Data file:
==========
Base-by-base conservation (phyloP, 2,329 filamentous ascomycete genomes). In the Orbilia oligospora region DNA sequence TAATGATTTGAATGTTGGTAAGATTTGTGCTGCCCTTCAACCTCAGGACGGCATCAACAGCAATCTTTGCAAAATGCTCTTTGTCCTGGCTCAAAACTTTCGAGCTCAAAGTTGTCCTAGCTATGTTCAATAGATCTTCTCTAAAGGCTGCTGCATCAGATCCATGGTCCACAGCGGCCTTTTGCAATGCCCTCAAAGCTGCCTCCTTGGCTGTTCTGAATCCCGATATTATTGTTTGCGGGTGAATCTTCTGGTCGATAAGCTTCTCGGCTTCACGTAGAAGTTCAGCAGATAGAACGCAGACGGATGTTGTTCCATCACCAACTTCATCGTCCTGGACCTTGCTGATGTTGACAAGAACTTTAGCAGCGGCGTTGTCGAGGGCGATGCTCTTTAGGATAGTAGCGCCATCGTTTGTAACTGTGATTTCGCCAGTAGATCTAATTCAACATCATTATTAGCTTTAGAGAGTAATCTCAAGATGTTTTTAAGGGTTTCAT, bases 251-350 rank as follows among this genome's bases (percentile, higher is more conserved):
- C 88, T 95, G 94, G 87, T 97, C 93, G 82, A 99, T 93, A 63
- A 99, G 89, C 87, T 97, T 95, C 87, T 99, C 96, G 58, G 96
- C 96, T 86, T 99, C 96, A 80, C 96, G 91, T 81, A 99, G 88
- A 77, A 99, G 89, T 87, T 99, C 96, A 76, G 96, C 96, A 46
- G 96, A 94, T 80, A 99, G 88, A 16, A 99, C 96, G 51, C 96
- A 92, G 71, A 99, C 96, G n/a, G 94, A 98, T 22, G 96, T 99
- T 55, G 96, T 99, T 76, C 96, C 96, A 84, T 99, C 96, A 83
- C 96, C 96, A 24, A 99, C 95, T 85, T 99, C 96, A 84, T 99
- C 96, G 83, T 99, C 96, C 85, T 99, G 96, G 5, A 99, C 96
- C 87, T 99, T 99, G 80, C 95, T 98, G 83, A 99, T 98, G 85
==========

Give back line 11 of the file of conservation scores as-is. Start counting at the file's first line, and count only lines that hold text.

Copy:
- C 87, T 99, T 99, G 80, C 95, T 98, G 83, A 99, T 98, G 85